I have some questions for the Minister. Given the increase from 11%, I was interested in the rationale for staying at 14.5%. Exchequer impacts are important, but is there another formula-based reason for deciding on that figure? The numbers for the Exchequer impact go only to 2015-16. The measure is expected to cost £5 million in 2014-15 and £50 million in 2015-16. I wondered why there were no additional costings beyond that point, given that the change is not temporary, and will become a feature of the R and D tax reliefs regime.

What is the Government’s view on benchmarking the effectiveness of the R and D tax credits regime and on that policy area in relation to Government policy on universities and science more generally? As the Minister is aware, there is a lot of debate in the science and innovation policy community on the effectiveness of the different ways in which R and D tax reliefs might be constructed. Although we support how things are done in our legislative framework, many questions have been asked by academics, and it would be interesting to know what the Government think, in particular about the so-called dead-weight cost—how do we decide what R and D would have occurred anyway, even without the relief being a feature of the taxation system? That is important to the reliefs being structured so as to ensure that more research and development takes place in this country. That is the broad thrust of our approach to the measure.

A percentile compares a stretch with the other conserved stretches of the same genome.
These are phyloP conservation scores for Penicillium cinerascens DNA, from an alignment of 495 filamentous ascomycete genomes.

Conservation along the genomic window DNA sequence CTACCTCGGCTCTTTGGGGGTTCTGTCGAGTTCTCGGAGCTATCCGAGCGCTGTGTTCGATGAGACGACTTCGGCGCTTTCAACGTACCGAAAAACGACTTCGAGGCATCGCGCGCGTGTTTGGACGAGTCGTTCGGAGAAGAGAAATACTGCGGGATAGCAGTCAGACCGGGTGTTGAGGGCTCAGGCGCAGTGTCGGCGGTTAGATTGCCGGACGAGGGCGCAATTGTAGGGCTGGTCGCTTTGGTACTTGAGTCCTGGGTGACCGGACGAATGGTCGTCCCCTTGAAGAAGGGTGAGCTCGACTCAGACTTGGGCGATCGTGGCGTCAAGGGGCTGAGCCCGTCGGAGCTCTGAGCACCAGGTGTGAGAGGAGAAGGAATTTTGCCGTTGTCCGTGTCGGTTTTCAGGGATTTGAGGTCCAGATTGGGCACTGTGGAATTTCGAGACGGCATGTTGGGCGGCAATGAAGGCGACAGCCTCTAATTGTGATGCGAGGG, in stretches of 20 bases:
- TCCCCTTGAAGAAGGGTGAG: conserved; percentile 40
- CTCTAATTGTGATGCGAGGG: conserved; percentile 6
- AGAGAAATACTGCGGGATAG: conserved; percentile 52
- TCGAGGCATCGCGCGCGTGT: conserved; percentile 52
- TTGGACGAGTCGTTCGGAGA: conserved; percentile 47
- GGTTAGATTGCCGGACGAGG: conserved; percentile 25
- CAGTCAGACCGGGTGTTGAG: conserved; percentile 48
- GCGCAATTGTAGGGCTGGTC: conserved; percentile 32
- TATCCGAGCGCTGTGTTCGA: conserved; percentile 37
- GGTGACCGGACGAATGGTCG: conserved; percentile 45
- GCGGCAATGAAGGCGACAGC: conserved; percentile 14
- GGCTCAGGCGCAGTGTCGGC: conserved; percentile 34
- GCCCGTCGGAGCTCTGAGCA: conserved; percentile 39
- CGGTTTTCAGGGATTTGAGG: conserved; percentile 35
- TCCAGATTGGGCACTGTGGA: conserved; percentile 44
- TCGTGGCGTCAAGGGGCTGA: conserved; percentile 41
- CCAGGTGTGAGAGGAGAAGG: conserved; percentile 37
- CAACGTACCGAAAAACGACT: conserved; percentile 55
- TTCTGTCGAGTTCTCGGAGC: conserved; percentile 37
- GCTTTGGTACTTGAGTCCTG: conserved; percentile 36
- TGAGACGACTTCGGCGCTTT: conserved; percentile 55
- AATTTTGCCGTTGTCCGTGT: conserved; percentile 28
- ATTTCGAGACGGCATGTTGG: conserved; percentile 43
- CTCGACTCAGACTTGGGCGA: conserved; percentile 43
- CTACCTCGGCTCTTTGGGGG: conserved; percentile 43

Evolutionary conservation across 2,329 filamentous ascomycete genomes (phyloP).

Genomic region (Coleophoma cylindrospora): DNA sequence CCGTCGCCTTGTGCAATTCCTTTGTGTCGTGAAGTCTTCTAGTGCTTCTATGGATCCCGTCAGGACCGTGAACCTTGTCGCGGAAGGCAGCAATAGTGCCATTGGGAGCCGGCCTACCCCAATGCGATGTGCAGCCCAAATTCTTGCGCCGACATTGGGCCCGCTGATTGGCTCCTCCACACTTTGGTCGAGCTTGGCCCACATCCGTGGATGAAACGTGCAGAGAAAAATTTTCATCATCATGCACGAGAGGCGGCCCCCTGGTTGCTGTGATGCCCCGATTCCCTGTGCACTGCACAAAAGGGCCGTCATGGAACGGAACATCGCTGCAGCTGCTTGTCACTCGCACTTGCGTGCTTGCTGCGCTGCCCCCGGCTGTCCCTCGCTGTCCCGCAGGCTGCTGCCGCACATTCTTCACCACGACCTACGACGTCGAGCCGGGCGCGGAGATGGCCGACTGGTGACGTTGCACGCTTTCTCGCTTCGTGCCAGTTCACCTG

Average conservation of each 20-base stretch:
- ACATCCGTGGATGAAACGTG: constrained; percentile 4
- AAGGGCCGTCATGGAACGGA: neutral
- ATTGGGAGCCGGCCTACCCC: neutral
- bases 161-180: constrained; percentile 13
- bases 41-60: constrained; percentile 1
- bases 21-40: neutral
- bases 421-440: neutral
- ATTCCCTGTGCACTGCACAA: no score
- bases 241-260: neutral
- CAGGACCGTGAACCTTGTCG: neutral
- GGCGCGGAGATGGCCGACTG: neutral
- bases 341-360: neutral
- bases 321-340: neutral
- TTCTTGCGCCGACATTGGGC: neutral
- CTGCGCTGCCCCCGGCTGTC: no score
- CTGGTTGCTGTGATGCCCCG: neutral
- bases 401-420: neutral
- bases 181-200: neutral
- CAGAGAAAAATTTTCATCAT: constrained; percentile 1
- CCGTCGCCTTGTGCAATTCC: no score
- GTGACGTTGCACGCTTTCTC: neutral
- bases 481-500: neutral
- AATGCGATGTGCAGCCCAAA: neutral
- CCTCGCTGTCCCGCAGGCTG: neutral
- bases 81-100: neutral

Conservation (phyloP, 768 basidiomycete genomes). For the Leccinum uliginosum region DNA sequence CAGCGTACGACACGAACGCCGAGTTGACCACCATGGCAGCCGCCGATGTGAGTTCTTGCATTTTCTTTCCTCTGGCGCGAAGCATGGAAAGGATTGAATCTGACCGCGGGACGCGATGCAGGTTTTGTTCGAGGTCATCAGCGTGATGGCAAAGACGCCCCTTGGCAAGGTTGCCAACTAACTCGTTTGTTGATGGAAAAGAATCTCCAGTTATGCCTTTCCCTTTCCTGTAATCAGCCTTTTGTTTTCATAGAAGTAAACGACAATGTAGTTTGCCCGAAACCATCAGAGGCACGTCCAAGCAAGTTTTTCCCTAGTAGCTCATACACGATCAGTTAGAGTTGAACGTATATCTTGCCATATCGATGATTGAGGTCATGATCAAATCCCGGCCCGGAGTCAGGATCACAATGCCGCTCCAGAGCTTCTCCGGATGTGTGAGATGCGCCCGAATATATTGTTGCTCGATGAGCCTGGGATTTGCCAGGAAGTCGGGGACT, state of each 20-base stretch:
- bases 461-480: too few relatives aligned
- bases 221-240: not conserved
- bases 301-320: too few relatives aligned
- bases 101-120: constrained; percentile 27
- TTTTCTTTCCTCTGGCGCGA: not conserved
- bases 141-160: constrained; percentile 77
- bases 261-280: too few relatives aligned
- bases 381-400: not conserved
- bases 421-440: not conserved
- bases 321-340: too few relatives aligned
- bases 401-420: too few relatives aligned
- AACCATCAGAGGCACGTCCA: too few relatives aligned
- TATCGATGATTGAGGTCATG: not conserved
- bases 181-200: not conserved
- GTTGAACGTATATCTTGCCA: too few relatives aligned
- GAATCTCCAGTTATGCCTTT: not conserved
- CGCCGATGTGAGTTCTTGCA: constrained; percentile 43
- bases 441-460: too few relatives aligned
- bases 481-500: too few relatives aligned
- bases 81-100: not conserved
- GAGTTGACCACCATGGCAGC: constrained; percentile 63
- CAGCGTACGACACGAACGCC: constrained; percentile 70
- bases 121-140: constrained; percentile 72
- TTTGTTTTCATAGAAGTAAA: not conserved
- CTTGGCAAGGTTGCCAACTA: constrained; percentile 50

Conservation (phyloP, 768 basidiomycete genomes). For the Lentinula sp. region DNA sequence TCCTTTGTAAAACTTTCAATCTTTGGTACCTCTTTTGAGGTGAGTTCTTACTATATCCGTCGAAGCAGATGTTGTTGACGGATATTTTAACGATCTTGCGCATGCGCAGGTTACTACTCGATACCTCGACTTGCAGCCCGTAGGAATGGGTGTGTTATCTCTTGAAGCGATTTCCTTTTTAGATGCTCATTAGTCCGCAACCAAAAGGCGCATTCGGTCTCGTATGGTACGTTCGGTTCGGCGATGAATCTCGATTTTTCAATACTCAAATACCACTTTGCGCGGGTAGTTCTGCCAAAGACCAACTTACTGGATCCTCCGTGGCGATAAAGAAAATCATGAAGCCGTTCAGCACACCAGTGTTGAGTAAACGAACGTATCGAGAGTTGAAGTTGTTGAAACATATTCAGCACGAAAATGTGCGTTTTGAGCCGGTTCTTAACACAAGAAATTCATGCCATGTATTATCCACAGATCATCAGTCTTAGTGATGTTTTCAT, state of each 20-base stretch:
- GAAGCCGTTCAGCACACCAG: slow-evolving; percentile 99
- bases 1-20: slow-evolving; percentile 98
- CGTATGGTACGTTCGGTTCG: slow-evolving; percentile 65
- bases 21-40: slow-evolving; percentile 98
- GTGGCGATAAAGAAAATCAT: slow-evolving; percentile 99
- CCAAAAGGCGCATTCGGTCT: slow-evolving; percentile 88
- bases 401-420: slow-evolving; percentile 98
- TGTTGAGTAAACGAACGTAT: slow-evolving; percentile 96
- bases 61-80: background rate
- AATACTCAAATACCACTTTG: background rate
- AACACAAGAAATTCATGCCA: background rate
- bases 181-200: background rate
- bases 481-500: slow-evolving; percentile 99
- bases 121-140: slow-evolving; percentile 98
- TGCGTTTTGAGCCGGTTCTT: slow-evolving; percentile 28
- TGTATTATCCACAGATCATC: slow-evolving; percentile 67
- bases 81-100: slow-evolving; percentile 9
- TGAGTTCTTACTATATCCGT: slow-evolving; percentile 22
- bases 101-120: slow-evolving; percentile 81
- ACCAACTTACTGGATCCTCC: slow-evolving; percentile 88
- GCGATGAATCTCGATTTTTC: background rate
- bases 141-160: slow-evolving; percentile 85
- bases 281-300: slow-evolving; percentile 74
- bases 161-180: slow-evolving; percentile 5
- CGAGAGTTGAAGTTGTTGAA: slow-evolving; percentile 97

There are issues in relation to whether we are keeping up with competitor countries, not only those that carry out similar levels of research and development at the moment, in particular the US, Germany and France, but the emerging economies, especially China, which are putting vast sums of money into research and development at the public-funded, Government level—in universities—and in terms of what they are encouraging foreign multinationals to do in their country. How do the Government see that developing? Do they envisage further changes to the R and D taxation regime to keep up with the challenges posed by the emerging economies?